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WannaCry: What Travel Nurses Need to Know

Written by Rose Torrento on Friday, June 09, 2017 Posted in Industry News

wanna cry virus

Travel nurses are used to seeing patients with a variety of ailments and illnesses. But WannaCry is not a biological virus, it is a virtual one. Health care industry insiders constantly fight cyberattacks, but antiquated systems and low IT budgets make these professionals perfect targets for hackers. WannaCry is only one of many potential threats. According to a Crain’s Connecticut article, the health care industry is an attractive target for hackers because the stakes are so high. Adding to this, medical information “fetches a premium on the black market,” making attacks within this industry more enticing as well.

What is WannaCry?

The WannaCry ransomware cyberattack had already infected 200,000 systems across 150 countries by mid-May 2017. Device owners detected the virus after it infected 48 medical facilities in the UK. Attackers hijacked users’ systems, stole clients’ files, and demanded ransoms to restore the files. Officials warned those affected not to pay, as victims had no guarantee hackers would restore the files. As virus issues continue, the best plan of action, especially for medical staff and facilities, is preventing this infection's spread.

The threat

randsomwareThis computer virus poses a huge threat to patients all over the world. Billy Marsh, a health care IT professional with more than 10 years of experience, told CNN the virus could cause critical machines to shut off in the middle of operations. He warned doctors would be forced to rely on "manual methods" in the event of an attack. Although doctors are trained to use these methods if needed, many don’t practice them routinely — and the margin for error is much higher.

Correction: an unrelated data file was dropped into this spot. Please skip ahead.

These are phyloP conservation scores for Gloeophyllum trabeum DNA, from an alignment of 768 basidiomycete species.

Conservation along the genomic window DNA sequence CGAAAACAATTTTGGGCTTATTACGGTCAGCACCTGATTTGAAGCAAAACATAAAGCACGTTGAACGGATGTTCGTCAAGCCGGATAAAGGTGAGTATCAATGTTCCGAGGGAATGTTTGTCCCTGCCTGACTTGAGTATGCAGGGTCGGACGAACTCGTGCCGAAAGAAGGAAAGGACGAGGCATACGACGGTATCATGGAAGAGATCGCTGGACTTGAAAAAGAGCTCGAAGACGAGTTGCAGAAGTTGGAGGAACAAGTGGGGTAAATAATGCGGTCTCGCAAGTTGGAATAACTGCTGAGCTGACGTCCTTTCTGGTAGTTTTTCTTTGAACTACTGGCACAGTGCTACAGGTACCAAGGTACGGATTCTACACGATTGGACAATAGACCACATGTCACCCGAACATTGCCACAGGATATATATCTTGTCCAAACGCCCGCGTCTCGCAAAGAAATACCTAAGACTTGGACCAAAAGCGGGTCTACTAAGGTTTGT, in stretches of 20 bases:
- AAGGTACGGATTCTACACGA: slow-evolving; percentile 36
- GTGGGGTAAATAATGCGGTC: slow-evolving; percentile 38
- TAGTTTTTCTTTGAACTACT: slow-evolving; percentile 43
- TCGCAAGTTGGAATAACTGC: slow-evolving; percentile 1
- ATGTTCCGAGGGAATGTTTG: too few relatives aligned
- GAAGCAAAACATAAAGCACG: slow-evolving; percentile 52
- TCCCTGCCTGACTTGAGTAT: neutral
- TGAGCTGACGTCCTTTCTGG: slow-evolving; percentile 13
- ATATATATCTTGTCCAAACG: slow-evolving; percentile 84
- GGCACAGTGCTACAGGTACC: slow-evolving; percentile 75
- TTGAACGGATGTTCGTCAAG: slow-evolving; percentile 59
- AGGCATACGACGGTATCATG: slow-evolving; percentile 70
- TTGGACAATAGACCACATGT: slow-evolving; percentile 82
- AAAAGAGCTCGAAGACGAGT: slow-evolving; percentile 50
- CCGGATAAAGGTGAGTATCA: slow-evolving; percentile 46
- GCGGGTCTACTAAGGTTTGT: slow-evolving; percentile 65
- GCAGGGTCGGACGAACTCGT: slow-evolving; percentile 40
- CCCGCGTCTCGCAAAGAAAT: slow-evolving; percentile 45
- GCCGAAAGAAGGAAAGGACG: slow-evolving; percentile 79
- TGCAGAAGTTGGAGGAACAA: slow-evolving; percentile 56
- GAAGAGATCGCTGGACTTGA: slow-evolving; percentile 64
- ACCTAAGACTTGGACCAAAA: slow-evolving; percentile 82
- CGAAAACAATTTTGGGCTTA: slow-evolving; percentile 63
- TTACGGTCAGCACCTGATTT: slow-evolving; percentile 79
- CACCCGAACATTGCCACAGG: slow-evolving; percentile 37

Additionally, life-support and medication-administering systems and machines are also at risk of failing due to infected software. Health care professionals have an obligation to protect patient cybersecurity. You can protect yourself, co-workers, and patients from WannaCry by using the best practices below.

  • Do not share work information through private email.
  • Run the latest version of Windows.
  • Do not share or forward email attachments without antivirus scans.
  • Back up all files to off-site storage.
  • Do not open email if you are unsure of its origin.
  • Never share your password or login information.
  • Contact IT if you receive unusual requests asking you to enter your username and password.
  • Know health care facility rules for backing up files, and double-check each change you make to each patient’s chart.
  • Do not use open or shared Wi-Fi connections to transmit sensitive data.
  • Only transmit patient information over company-approved internet connections.

As a travel nurse, you may find yourself at an even greater risk. Connecting to numerous hotspot or Wi-Fi connections in different locations can compromise all other data stored on your devices. If you are not careful, these attackers could target you. The implications could make it more difficult for you to provide patients with the care they need, but taking these precautions can make an impact.

With threats the health care industry has never faced before, you could see even more changes to an already fast-paced field. We want you to know that no matter how health care changes, at HPC, we are here to help. Contact us online or give us a call at 888-299-9800 for access to resources and answers to your questions.

About the Author

Rose Torrento

Rose Torrento

Rosemarie Torrento has worked in health care for more than 26 years, beginning as a registered nurse in 1988. Early in her nursing career, Torrento worked as a freelance contract nurse before accepting a position in nursing administration. During her 17-year tenure in that role, she oversaw nursing employment and travel nurse contracting at a Level 1 Trauma Hospital in Michigan. Understanding the challenges travel nurses faced, Torrento founded Health Providers Choice Inc. (HPC) in 2003. Through Torrento’s extensive experience and her role as President and CEO, HPC provides travel placement of registered nurses and allied health professionals to hospital systems nationally.